Checking out the C1973F’s other key specifications, we find a claimed contrast ratio of 850:1, a claimed brightness of 300cd/m2, and a native resolution which, at 1,440 x 900, is actually much higher than anticipated.
However, before HD fans start punching the air and getting all unnecessary, if you apply a bit of maths to the PC friendly 1,440 x 990 resolution, it works out to a native screen ratio of around 16:10, rather than the 16:9 we’d usually expect from a widescreen TV.
This ‘squarer’ native widescreen shape isn’t unique; we’ve witnessed it on a few other sub-26in TVs in the past too. But as you might expect, it occasionally has a disturbing impact on a video picture’s appearance, leaving widescreen images either looking squashed, or as if their top and bottom was missing. Hmmm.
Heading into the C1973F’s onscreen menus immediately sets my teeth on edge. For they fall into the classic, utterly stupid trap of being so small you can barely read them unless you stick your nose right up against the screen.
The remote control is a very hit and miss affair, too. On the upside it’s large and spaciously laid out, with easy to access DVD playback buttons at the bottom. But on the downside it’s extremely light and plasticky, and some key buttons are both poorly labeled and ill positioned, not falling to hand or eye at all readily.
Straining my eyes to explore the C1973F’s onscreen menus uncovers precious few feature surprises, as is probably to be expected given how much the set has already offered up for its sub-£300 price point. The only things worthy of even a passing mention are a noise reduction system, and a passable selection of themed picture presets (including Game, Sport, and Movie options).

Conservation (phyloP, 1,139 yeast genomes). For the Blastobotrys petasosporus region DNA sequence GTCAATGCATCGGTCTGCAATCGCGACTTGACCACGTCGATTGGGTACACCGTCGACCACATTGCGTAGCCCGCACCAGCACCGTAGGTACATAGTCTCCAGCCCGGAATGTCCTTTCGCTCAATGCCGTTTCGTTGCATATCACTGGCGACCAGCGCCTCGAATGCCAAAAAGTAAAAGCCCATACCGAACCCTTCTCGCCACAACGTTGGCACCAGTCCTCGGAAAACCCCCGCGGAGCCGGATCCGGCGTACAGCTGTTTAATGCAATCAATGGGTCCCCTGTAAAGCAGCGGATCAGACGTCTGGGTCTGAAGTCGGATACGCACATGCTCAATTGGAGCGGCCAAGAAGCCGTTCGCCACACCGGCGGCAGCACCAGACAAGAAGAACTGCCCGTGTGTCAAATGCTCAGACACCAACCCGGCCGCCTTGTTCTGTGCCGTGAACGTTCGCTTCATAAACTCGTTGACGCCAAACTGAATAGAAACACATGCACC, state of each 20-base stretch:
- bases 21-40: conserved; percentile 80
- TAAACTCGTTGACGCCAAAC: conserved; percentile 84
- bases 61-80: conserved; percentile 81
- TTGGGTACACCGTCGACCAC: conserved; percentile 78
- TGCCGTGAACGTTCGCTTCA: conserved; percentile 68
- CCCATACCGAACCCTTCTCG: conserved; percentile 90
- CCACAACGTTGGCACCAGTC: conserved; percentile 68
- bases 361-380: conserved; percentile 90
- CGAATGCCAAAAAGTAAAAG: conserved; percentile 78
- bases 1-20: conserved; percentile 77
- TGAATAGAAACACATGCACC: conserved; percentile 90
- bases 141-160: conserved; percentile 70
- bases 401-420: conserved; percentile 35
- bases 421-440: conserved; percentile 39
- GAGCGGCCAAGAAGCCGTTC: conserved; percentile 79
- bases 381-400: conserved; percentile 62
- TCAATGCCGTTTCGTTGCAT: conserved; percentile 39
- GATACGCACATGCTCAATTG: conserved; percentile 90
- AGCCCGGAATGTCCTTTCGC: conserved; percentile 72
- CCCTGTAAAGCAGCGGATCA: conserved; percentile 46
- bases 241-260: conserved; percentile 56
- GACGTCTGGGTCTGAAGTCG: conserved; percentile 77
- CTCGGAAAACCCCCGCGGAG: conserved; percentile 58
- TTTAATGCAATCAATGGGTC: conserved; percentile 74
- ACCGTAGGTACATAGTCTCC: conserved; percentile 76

Checking out the C1973F’s basic picture performance first, from HD (up to the maximum supported format of 1080i) and Freeview sources, it’s clear pretty quickly that it’s nothing to write home about.
Particularly disturbing during any sort of dark scene is the amount of backlight seepage you have to put up with. A grey line of light around a cm thick – or more – spills across the picture along the top and bottom edges, sometimes really distracting you from what you’re watching.
The screen’s colours aren’t anything special either, looking slightly muted generally, and suffering a few noticeably unnatural looking tones, especially when trying to show rich reds and blues. Skin tones, too, tend to look either a bit pasty or slightly over-saturated.
Some of these colour issues at least, can be laid at the door of another problem – an underwhelming black level response, which finds dark scenes looking cloudy rather than containing any nice, inky blacks.
To be fair, the C1973F’s black level response isn’t disastrously bad – I’ve certainly seen worse. But it’s markedly less impressive than that of some other small TVs we’ve seen recently, such as LG’s 22LU5000. Especially when you also take into account the backlight seepage issue noted earlier.
Another area where the C1973F is average is motion clarity. Watch any fast-paced sport on the screen and the athletes noticeably lose resolution as they pass across the screen.
This is, of course, a very common problem with LCD TVs, especially cheap, small ones. But that doesn’t alter the fact that in an ideal world, at least, it would have been nice to find the TV doing a little more to combat the problem. Especially as the blurring can leave even HD sources looking far less sharp and detailed than we’d like.
Actually, even when HD images are fairly static they don’t look significantly sharper, to my eyes, than the pictures from a good quality standard-def DVD. Still, it’s not particularly realistic to expect any 19in TV – never mind a cheap one – to be a showcase for the high definition format, so I don’t think it’s fair to dwell on this point too much.
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